How to Evaluate a Project
Choosing the right evaluation design
The world of project and program management looks neat and organised on paper, but in reality it’s often a bit of a mess. Being part of the mess is one thing, but making sense of it afterwards, and being able to answer the question ‘did it work?’ and ‘why?’ is another thing altogether. So, how do your evaluate a project?
This blog follows on from our previous explainer, describing what evaluation is and what evaluation is trying to achieve. Here, we focus on some of the key approaches to evaluation – from the strictly scientific to the more practice-focused.
Our next few blogs in the evaluation series start to put all of this theory into action and offers some tips, tricks and tools.
This blog assumes that you are planning your evaluation approach before your project begins. This is the ideal scenario. But there are other approaches that you can take if you are trying to evaluate a program after it has already finished.
Approaches to Evaluation
Experimental designs are more common to the health or science industries (for example, testing a new pharmaceutical product), and the ‘softer’ observational designs tend to be used in the human services or organisational areas (for instance, evaluating a hospital improvement program).
Like the science experiments that we all did in school, experiments tend to occur in the laboratory environment or under strictly controlled conditions. They seek to work out (evaluate) whether one or more defined factors bring about a particular effect or outcome. For example, in a laboratory, we can be sure that when we add magnesium to hydrochloric acid, we create hydrogen gas. We can also ‘control’ for other variables, like temperature or humidity to ensure that these factors don’t interfere with our results, or we can vary temperature or humidity to work out how they vary the results (if at all).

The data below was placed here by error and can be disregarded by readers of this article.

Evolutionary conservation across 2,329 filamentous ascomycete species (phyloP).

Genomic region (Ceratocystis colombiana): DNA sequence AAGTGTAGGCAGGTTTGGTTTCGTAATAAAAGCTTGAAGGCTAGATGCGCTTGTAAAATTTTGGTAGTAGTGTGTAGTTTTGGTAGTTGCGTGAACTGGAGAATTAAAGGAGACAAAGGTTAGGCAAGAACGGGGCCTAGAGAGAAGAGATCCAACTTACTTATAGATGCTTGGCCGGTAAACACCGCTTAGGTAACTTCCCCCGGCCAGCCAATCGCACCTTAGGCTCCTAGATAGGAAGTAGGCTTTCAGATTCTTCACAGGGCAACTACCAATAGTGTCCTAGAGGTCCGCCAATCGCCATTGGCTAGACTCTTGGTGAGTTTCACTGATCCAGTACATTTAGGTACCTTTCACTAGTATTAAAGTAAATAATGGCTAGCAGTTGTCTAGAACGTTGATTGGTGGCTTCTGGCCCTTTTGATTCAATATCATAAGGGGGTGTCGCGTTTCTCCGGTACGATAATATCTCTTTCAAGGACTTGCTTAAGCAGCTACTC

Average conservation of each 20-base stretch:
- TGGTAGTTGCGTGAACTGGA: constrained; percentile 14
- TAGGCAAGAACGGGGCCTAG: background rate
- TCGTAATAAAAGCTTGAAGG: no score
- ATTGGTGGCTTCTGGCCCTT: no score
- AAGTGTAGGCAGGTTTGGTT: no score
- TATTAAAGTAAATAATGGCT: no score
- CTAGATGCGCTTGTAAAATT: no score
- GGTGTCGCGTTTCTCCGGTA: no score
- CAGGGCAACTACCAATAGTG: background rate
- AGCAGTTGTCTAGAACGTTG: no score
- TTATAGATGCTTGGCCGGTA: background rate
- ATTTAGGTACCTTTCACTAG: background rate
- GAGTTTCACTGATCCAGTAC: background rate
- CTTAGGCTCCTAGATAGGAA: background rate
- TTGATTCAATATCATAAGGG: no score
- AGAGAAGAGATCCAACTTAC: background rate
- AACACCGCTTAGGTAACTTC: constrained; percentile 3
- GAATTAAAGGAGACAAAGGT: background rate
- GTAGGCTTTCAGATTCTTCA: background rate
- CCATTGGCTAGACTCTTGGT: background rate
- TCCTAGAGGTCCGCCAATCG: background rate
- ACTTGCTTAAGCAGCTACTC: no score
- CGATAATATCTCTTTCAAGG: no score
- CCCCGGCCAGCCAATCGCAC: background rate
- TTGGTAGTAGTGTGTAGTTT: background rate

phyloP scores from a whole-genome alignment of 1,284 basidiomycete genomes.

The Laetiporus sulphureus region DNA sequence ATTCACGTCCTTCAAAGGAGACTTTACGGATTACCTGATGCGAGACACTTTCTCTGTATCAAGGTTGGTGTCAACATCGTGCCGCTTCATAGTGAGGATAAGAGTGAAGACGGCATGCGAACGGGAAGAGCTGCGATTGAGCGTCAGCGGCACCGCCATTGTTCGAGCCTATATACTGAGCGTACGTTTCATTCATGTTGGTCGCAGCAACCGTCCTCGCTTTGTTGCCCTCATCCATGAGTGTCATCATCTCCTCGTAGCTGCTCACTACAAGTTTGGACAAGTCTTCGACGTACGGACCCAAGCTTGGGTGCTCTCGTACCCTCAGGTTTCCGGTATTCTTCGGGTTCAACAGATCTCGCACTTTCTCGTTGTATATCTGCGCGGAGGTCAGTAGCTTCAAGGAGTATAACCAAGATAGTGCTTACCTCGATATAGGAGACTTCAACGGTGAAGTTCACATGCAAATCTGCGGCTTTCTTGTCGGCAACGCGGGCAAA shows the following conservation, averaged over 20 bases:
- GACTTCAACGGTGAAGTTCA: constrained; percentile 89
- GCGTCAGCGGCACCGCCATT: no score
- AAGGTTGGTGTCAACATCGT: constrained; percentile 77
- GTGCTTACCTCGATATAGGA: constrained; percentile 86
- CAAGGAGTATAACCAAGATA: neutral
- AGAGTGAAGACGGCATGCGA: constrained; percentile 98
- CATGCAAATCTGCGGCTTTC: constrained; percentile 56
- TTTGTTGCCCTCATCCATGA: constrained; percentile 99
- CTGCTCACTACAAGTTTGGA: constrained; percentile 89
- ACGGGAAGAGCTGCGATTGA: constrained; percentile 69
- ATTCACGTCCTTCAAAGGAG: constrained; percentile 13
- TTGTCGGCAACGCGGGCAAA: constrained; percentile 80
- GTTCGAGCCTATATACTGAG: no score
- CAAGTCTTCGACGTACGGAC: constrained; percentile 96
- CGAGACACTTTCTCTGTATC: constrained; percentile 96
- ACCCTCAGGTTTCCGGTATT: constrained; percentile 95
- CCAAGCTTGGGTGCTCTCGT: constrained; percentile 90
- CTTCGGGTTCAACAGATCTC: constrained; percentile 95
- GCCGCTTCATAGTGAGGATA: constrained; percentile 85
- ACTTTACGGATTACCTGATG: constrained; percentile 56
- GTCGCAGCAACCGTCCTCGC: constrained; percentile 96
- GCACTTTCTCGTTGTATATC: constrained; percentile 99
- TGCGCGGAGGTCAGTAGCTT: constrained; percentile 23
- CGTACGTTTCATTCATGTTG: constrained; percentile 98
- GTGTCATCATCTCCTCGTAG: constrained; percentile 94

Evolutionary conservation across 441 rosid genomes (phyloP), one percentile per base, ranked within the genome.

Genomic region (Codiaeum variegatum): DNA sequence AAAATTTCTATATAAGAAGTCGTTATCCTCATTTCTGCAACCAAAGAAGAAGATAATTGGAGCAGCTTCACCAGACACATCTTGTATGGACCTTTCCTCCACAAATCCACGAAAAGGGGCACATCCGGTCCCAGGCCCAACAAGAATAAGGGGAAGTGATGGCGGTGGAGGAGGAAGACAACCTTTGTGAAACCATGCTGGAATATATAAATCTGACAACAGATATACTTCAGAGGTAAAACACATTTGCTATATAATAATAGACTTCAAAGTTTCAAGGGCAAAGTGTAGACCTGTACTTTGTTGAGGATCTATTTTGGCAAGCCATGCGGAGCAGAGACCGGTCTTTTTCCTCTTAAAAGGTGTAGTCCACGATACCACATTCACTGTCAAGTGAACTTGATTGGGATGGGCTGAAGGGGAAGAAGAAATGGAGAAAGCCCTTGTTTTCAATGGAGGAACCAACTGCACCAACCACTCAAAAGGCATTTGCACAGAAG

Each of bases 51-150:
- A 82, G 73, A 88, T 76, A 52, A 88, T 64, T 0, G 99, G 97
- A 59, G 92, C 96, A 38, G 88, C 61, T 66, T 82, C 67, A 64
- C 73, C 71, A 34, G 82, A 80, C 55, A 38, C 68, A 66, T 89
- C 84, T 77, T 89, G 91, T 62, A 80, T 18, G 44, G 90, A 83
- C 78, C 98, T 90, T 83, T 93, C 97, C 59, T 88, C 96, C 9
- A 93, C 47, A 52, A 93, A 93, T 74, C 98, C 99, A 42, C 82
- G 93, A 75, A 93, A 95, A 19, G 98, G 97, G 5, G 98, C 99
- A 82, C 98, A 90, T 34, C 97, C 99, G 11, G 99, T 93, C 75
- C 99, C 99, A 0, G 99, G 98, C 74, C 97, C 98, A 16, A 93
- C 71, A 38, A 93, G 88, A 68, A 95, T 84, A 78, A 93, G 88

Experimental scientists talk a lot about biases – the things that may accidentally impact on your outcome without you knowing it. There are many potential biases, which relate to project and program evaluation too. We will touch a few potential biases later in this blog, and another blog will explain these in more detail.
How does ‘experimentation’ relate to your project or program evaluation?